Health anxiety used to be known as hypochondriasis. If you have health anxiety, it means you misinterpret usual bodily symptoms and become convinced that you have a critical or life-threatening illness. It’s time to seek help if you are very anxious and often scared about the state of your health. Also, if you’re a frequent visitor to your GP or you are developing coping behaviours to deal with your feelings, such as avoiding hospitals and medical issues or obsessing about them.
OCD is an anxiety disorder characterised by you feeling inappropriate and distressing intrusive thoughts, images or impulses that occur against your will. The compulsions are the things we do to avoid or ‘control’ the thoughts. Those behaviours can be internal behaviours (mental activities) or physical compulsions (touching, counting) to ease the anxiety and stress surrounding the thought. OCD can be intrusive thoughts about a range of themes, including; harm, relationships, sexuality, paedophilia, religion, existential and contamination.
A phobia is an unreasonable fear of a situation or object. Common phobias include fear of animals, birds, insects, heights, enclosed spaces and the sight of blood or injury. The physiology of fear experienced with phobias can consist of palpitations, breathlessness, sweating and dizziness. Negative and anxious thoughts are common with phobias. It’s time to seek help when your fear disrupts your daily life; you avoid places or people because of it, you’re always on guard where it affects your ability to function correctly.
The following are not strictly labelled under anxiety disorders, but Anxiety may be the dominant emotion or be maintaining the problem. These are:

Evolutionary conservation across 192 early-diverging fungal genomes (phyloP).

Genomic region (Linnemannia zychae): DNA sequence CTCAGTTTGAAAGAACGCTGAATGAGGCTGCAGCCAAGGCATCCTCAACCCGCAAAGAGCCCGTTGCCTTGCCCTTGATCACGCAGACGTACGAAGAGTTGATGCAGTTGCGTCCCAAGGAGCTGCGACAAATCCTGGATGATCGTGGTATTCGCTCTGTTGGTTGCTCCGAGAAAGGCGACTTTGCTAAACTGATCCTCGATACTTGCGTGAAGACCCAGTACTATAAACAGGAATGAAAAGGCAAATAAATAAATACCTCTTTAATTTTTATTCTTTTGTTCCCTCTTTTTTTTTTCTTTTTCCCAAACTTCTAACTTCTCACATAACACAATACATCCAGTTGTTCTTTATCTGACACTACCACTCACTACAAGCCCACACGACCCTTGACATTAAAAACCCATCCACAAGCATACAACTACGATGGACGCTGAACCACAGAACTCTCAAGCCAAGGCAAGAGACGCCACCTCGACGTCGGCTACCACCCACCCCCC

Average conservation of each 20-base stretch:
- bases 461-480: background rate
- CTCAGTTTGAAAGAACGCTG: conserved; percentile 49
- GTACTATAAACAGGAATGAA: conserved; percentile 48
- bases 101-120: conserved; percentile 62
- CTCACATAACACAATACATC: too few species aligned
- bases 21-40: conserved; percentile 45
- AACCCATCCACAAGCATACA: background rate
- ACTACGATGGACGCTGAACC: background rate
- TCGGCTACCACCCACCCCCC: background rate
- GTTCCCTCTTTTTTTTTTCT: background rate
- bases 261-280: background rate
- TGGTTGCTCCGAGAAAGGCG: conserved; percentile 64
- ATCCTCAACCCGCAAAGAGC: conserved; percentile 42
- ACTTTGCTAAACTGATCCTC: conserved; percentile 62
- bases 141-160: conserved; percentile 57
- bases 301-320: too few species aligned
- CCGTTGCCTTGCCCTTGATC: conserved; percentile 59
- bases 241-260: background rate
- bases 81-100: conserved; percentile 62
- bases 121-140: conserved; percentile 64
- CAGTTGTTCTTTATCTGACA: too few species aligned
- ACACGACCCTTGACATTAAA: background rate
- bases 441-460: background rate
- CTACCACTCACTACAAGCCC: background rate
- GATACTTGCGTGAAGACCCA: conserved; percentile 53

PTSD (Post-traumatic stress disorder)
PTSD is a mental health condition where someone has been through or witnessed a traumatic situation. The development of the disorder depends on how an individual copes with the experience, rather than the severity of the incident. It is often linked to military personnel but actually affects a wide range of people, as it’s situation-based. PTSD and trauma symptoms can vary in intensity over time, due to unannounced triggers being present or not.
Causes of sexual difficulties may be physical or psychological, or a combination. Even when there is a physical cause for sexual dysfunction, psychological factors often play a part in perpetuating it. Lack of intimacy has been named the number one cause of couples seeking therapy, and 60% of men avoid sex due to performance anxiety.
Self-esteem is your view of yourself, your perception of how others see you, and the thoughts and beliefs you have about yourself, your world and your future. When your perception of yourself is negative, it can lead to an overwhelming feeling of low self-worth; and you may find yourself thinking that you’re not good enough. These are not just negative, automatic thoughts that we all might have from time to time, but firm ideas about yourself that keep on reoccurring.
If you would like to seek professional help for Anxiety or think you may be struggling with a specific disorder, we are here to help.
In the UK, most people who are seeking treatment for anxiety fall between the ages of 29-35.
All of our therapists are BABCP accredited, meaning we offer the highest standard of CBT therapy available. Find out more about Cognitive Behavioural Therapy.